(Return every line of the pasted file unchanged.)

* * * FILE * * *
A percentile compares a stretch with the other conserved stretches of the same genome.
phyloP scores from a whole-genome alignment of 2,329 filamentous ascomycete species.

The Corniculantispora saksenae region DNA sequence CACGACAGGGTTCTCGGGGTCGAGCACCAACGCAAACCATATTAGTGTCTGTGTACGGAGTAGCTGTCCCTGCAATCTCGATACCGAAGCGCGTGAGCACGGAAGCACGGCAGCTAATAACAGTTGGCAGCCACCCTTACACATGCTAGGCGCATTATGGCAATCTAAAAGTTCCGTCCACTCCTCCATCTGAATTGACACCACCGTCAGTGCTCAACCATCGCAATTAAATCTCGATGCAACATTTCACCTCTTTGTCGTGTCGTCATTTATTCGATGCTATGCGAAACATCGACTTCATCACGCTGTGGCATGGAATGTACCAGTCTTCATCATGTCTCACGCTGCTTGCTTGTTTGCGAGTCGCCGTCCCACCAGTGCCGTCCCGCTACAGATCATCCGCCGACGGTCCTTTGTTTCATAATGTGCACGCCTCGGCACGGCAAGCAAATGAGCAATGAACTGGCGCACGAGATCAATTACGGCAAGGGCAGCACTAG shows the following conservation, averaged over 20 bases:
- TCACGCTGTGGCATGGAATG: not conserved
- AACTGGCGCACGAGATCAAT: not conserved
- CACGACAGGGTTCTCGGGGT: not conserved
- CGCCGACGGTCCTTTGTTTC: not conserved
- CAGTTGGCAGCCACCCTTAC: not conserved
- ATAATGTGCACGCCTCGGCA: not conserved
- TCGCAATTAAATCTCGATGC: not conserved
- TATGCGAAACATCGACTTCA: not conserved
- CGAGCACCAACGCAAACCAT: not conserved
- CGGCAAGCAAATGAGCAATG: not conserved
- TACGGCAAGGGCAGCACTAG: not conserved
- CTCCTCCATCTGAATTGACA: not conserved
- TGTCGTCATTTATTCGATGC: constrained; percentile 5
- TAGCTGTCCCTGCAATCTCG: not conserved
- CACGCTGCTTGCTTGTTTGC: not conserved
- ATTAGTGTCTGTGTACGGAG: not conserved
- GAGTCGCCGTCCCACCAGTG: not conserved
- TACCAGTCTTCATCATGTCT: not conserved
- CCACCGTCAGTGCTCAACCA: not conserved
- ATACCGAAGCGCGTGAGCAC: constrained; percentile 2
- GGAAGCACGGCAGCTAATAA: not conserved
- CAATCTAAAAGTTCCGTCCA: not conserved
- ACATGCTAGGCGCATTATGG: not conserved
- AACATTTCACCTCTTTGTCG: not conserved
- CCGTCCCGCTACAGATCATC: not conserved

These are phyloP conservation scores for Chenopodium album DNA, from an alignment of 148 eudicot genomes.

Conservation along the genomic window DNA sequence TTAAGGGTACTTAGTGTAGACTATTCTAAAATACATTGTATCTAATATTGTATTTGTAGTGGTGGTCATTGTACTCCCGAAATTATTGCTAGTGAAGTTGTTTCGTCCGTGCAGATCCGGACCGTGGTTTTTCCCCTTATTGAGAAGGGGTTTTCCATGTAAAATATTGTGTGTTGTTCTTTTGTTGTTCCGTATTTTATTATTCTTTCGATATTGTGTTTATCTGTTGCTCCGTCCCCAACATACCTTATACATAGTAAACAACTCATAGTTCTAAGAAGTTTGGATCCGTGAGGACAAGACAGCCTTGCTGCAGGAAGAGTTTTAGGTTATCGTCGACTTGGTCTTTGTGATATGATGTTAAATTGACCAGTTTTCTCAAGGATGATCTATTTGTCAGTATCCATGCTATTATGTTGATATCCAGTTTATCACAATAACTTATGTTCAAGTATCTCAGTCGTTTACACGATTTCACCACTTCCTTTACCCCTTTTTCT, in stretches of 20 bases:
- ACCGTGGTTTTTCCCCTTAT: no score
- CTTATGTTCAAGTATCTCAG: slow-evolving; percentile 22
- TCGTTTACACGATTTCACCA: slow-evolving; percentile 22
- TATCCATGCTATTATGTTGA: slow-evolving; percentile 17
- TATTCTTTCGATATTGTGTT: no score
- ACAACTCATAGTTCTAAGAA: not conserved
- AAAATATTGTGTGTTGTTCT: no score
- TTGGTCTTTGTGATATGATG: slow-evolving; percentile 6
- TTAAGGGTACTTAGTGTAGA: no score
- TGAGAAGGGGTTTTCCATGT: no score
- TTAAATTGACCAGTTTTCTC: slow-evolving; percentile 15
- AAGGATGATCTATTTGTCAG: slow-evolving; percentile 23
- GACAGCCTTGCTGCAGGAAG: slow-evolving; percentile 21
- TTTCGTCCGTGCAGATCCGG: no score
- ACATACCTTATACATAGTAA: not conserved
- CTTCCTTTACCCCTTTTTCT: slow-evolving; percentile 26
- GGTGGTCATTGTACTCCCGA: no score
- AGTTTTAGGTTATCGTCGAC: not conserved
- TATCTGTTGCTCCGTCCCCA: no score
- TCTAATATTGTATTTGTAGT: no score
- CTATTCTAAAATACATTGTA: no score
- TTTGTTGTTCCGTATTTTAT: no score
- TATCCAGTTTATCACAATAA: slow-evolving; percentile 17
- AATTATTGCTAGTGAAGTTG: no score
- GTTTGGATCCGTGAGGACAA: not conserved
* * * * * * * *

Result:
A percentile compares a stretch with the other conserved stretches of the same genome.
phyloP scores from a whole-genome alignment of 2,329 filamentous ascomycete species.

The Corniculantispora saksenae region DNA sequence CACGACAGGGTTCTCGGGGTCGAGCACCAACGCAAACCATATTAGTGTCTGTGTACGGAGTAGCTGTCCCTGCAATCTCGATACCGAAGCGCGTGAGCACGGAAGCACGGCAGCTAATAACAGTTGGCAGCCACCCTTACACATGCTAGGCGCATTATGGCAATCTAAAAGTTCCGTCCACTCCTCCATCTGAATTGACACCACCGTCAGTGCTCAACCATCGCAATTAAATCTCGATGCAACATTTCACCTCTTTGTCGTGTCGTCATTTATTCGATGCTATGCGAAACATCGACTTCATCACGCTGTGGCATGGAATGTACCAGTCTTCATCATGTCTCACGCTGCTTGCTTGTTTGCGAGTCGCCGTCCCACCAGTGCCGTCCCGCTACAGATCATCCGCCGACGGTCCTTTGTTTCATAATGTGCACGCCTCGGCACGGCAAGCAAATGAGCAATGAACTGGCGCACGAGATCAATTACGGCAAGGGCAGCACTAG shows the following conservation, averaged over 20 bases:
- TCACGCTGTGGCATGGAATG: not conserved
- AACTGGCGCACGAGATCAAT: not conserved
- CACGACAGGGTTCTCGGGGT: not conserved
- CGCCGACGGTCCTTTGTTTC: not conserved
- CAGTTGGCAGCCACCCTTAC: not conserved
- ATAATGTGCACGCCTCGGCA: not conserved
- TCGCAATTAAATCTCGATGC: not conserved
- TATGCGAAACATCGACTTCA: not conserved
- CGAGCACCAACGCAAACCAT: not conserved
- CGGCAAGCAAATGAGCAATG: not conserved
- TACGGCAAGGGCAGCACTAG: not conserved
- CTCCTCCATCTGAATTGACA: not conserved
- TGTCGTCATTTATTCGATGC: constrained; percentile 5
- TAGCTGTCCCTGCAATCTCG: not conserved
- CACGCTGCTTGCTTGTTTGC: not conserved
- ATTAGTGTCTGTGTACGGAG: not conserved
- GAGTCGCCGTCCCACCAGTG: not conserved
- TACCAGTCTTCATCATGTCT: not conserved
- CCACCGTCAGTGCTCAACCA: not conserved
- ATACCGAAGCGCGTGAGCAC: constrained; percentile 2
- GGAAGCACGGCAGCTAATAA: not conserved
- CAATCTAAAAGTTCCGTCCA: not conserved
- ACATGCTAGGCGCATTATGG: not conserved
- AACATTTCACCTCTTTGTCG: not conserved
- CCGTCCCGCTACAGATCATC: not conserved

These are phyloP conservation scores for Chenopodium album DNA, from an alignment of 148 eudicot genomes.

Conservation along the genomic window DNA sequence TTAAGGGTACTTAGTGTAGACTATTCTAAAATACATTGTATCTAATATTGTATTTGTAGTGGTGGTCATTGTACTCCCGAAATTATTGCTAGTGAAGTTGTTTCGTCCGTGCAGATCCGGACCGTGGTTTTTCCCCTTATTGAGAAGGGGTTTTCCATGTAAAATATTGTGTGTTGTTCTTTTGTTGTTCCGTATTTTATTATTCTTTCGATATTGTGTTTATCTGTTGCTCCGTCCCCAACATACCTTATACATAGTAAACAACTCATAGTTCTAAGAAGTTTGGATCCGTGAGGACAAGACAGCCTTGCTGCAGGAAGAGTTTTAGGTTATCGTCGACTTGGTCTTTGTGATATGATGTTAAATTGACCAGTTTTCTCAAGGATGATCTATTTGTCAGTATCCATGCTATTATGTTGATATCCAGTTTATCACAATAACTTATGTTCAAGTATCTCAGTCGTTTACACGATTTCACCACTTCCTTTACCCCTTTTTCT, in stretches of 20 bases:
- ACCGTGGTTTTTCCCCTTAT: no score
- CTTATGTTCAAGTATCTCAG: slow-evolving; percentile 22
- TCGTTTACACGATTTCACCA: slow-evolving; percentile 22
- TATCCATGCTATTATGTTGA: slow-evolving; percentile 17
- TATTCTTTCGATATTGTGTT: no score
- ACAACTCATAGTTCTAAGAA: not conserved
- AAAATATTGTGTGTTGTTCT: no score
- TTGGTCTTTGTGATATGATG: slow-evolving; percentile 6
- TTAAGGGTACTTAGTGTAGA: no score
- TGAGAAGGGGTTTTCCATGT: no score
- TTAAATTGACCAGTTTTCTC: slow-evolving; percentile 15
- AAGGATGATCTATTTGTCAG: slow-evolving; percentile 23
- GACAGCCTTGCTGCAGGAAG: slow-evolving; percentile 21
- TTTCGTCCGTGCAGATCCGG: no score
- ACATACCTTATACATAGTAA: not conserved
- CTTCCTTTACCCCTTTTTCT: slow-evolving; percentile 26
- GGTGGTCATTGTACTCCCGA: no score
- AGTTTTAGGTTATCGTCGAC: not conserved
- TATCTGTTGCTCCGTCCCCA: no score
- TCTAATATTGTATTTGTAGT: no score
- CTATTCTAAAATACATTGTA: no score
- TTTGTTGTTCCGTATTTTAT: no score
- TATCCAGTTTATCACAATAA: slow-evolving; percentile 17
- AATTATTGCTAGTGAAGTTG: no score
- GTTTGGATCCGTGAGGACAA: not conserved